Igor Kromin |   Consultant. Coder. Blogger. Tinkerer. Gamer.

I always tend to play catch up with the games I get as presents on PlayStation so the usual course of events when starting a new game is to wait for the update to finish downloading. Sometimes this can be quite a long wait, going into expected download times of longer than 24 hours.

To no surprise, when I put in Star Wars Battlefront, I was hit with a whopping 23 Gb update and a 6 hour wait time. This was actually on the quicker side of the downloads I have been getting, but still worked out to be roughly 1Mb/s. That's not bad, but when you consider that I have a fibre-to-the-building connection, it becomes horribly slow.
ps4_dlfix1.jpg


After reading up a bit on the topic of how I could improve that and making some changes to my PS4's network configuration, I was able to increase the download speed a tenfold, to over 11Mb/s. Now that was more like the kind of speed I would have expected. It also meant that I didn't have to wait to play Battlefront until the next day, I could play it that evening!
ps4_dlfix3.jpg


So what was the magic setting? The DNS servers configuration! As described in this article - A Short Pause Remedy For Slow Download Speeds On PlayStation Consoles, however I didn't follow the exact same steps as described there.
ps4_dlfix2.jpg




I already had Google's DNS servers as my default, so I decided to change the primary DNS server to OpenDNS primary (208.67.222.222) and the secondary DNS to the Google DNS primary (8.8.8.8).

I was really surprised that made a difference actually, so decided to do some investigation. Using PingPlotter I collected ping time statistics for both of the above DNS servers over a five minute period. These were the results...

Google DNS - 20.1 ms average
ps4_dlfix5.png


OpenDNS - 19.3 ms average
ps4_dlfix7.png


That was not a huge difference. In fact I would not count less than 1 millisecond as significant. There had to be something else at play.

Looking at the route for both of the DNS servers paints quite a different picture. The route to Google's servers was shorter but slower whereas the route to OpenDNS was longer but quicker.
ps4_dlfix4.png

ps4_dlfix6.png


In my case it looked like the maximum latency was at my ISP's end. Also the gateways for Google vs OpenDNS servers were different. The outbound gateway to Google's DNS suffered much worse maximum latency than the gateway to OpenDNS servers. I presume that also meant that Google's DNS was resolving to different region PSN servers (or at least giving a different and slower route) for me compared to those via OpenDNS. The almost 100 millisecond difference in maximum response times on my ISP's outbound gateways would in this case make quite a difference.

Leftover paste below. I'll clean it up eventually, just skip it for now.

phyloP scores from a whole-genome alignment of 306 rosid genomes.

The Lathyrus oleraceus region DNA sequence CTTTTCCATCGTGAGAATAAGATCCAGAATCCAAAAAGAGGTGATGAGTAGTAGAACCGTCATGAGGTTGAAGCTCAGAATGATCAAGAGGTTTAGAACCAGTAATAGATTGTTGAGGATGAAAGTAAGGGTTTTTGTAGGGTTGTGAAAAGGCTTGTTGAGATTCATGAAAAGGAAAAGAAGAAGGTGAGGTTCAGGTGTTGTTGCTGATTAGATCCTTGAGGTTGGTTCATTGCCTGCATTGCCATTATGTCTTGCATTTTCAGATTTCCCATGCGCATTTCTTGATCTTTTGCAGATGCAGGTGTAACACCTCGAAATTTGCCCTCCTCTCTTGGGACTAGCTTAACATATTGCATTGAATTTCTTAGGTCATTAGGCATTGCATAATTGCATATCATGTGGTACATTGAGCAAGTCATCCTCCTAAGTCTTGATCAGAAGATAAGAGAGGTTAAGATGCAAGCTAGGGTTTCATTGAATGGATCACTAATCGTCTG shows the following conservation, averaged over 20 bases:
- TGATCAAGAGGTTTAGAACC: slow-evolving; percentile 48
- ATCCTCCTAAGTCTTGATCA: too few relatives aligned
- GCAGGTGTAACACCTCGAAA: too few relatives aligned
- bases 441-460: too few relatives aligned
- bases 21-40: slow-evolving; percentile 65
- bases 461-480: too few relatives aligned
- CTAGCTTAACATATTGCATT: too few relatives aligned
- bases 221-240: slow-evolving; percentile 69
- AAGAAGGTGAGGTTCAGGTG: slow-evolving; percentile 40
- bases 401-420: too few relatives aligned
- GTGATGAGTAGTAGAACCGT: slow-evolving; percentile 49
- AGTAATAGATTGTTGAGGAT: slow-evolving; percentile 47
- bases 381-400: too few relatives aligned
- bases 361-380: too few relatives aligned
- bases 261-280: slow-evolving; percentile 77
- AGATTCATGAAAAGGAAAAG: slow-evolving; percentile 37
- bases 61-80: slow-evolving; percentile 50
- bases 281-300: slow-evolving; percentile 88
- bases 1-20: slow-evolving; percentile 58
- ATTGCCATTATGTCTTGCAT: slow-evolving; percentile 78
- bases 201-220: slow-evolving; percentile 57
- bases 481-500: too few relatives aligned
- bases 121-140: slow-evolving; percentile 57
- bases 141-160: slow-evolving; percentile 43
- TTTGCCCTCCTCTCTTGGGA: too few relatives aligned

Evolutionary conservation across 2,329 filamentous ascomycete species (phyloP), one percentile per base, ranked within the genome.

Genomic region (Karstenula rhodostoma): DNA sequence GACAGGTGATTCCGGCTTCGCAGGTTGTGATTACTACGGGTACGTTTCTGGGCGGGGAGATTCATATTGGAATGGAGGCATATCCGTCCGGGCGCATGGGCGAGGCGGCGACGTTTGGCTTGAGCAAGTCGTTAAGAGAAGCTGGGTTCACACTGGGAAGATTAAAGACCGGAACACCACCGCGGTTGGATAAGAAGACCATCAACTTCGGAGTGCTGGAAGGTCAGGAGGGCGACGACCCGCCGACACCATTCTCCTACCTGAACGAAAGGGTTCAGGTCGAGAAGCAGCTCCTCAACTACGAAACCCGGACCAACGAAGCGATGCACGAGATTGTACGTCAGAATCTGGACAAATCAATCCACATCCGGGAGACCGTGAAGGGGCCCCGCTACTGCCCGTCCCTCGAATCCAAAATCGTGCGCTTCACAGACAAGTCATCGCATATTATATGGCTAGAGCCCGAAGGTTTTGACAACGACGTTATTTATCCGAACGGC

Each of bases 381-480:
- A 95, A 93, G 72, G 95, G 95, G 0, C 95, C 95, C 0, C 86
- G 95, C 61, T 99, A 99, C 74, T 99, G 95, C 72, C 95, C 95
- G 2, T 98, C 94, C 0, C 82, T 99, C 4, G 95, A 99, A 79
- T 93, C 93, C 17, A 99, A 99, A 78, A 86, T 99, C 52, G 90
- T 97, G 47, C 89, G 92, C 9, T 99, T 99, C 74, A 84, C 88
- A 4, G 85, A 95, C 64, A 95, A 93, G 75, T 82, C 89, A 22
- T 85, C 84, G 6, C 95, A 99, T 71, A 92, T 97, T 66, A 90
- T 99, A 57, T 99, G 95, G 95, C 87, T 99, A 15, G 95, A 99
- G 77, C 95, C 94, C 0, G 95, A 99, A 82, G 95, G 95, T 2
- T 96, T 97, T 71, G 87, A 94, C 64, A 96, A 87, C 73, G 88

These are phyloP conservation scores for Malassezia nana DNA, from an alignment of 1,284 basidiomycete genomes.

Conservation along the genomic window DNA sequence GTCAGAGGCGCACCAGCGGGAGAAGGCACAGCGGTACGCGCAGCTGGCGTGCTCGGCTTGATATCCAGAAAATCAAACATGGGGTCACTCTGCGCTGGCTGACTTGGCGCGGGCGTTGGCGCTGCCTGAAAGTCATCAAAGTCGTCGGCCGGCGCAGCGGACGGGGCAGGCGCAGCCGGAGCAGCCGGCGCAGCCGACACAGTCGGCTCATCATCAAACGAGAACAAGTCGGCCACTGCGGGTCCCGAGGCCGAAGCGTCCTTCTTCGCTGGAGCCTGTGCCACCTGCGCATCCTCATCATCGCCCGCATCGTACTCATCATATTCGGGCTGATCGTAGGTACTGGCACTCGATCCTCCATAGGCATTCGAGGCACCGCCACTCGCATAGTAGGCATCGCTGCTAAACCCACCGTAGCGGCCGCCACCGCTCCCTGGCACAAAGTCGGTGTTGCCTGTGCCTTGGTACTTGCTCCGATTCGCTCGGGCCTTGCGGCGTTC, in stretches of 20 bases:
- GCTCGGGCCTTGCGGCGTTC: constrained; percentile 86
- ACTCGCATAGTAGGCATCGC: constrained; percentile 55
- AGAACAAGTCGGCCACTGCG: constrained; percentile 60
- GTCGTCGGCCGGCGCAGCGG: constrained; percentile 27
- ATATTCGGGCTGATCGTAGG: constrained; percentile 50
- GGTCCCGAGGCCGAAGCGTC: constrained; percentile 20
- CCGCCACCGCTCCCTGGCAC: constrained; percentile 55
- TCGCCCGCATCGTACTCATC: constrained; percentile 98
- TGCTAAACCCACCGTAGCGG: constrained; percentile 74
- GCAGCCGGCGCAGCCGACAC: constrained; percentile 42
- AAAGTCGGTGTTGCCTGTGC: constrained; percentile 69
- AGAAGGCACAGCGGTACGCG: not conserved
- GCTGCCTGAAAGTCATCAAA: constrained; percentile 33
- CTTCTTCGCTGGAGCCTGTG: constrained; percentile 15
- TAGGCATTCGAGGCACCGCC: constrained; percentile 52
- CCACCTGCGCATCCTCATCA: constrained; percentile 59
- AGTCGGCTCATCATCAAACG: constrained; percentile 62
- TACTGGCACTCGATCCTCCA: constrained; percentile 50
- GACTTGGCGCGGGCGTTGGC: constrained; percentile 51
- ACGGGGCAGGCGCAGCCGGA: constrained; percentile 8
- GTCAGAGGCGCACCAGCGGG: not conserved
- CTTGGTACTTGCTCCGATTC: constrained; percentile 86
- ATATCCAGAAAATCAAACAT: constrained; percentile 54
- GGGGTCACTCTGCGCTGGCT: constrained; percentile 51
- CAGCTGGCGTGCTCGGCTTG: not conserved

Whatever the case the conclusion is you need to experiment with DNS settings and pick those that work best for you.

-i

Have comments or feedback on what I wrote? Please share them below! Found this useful? Consider sending me a small tip.
comments powered by Disqus
Other posts you may like...
Hi! You can search my blog here ⤵
Or browse the recent top tags...

Recent Blog Posts

How to fix Google Cloud SDK dev server error - No module named ipaddr

Adorable but totally metal - Metal Earth 3D Guardians of the Galaxy Groot model kit

Riverside Expressway Cam shut down permanently

Inserting Google DFP ads with Backbone, Underscore and jQuery

How to resolve the domain is already mapped to a project error in Google App Engine

A quick look at the Nyko Super MiniBoss wireless controllers for the SNES mini

Loading and displaying a collection from bootstrapped data in Backbone.js

Add this handy function to your Bash profile file to display the compiled JDK version for a .class file

How does PCBWay stack up as a low budget PCB fab

Resolving the Cannot reference X before supertype constructor is called compiler error in Java

Recent Galleries

BMB-012 Nanoblock T-Rex Skeleton Model assembly

Tiny Arcade revision 6 kit assembly and decal application

Atari Lynx repair - Part 5 - McWill LED screen mod installation

Atari Lynx repair - Part 4 - screen cover replacement

Atari Lynx repair - Part 2 - re-capping the motherboard

Atari Lynx repair - Part 3 - broken speaker replacement

Atari Lynx repair - Part 1 - introduction and case disassembly

Building a custom Atari Lynx game box storage shelf unit in a day

Protecting old Atari Lynx game boxes with snug fit plastic sleeves

Monument Valley 2 is released and does not disappoint

Blogs and Friends

Matt Moores Blog
Georgi's FlatPress Guide
Perplexing Permutations
The Security Sleuth
Ilia Rogatchevski
Travelling Fairy

Blog Activity

Blog Activity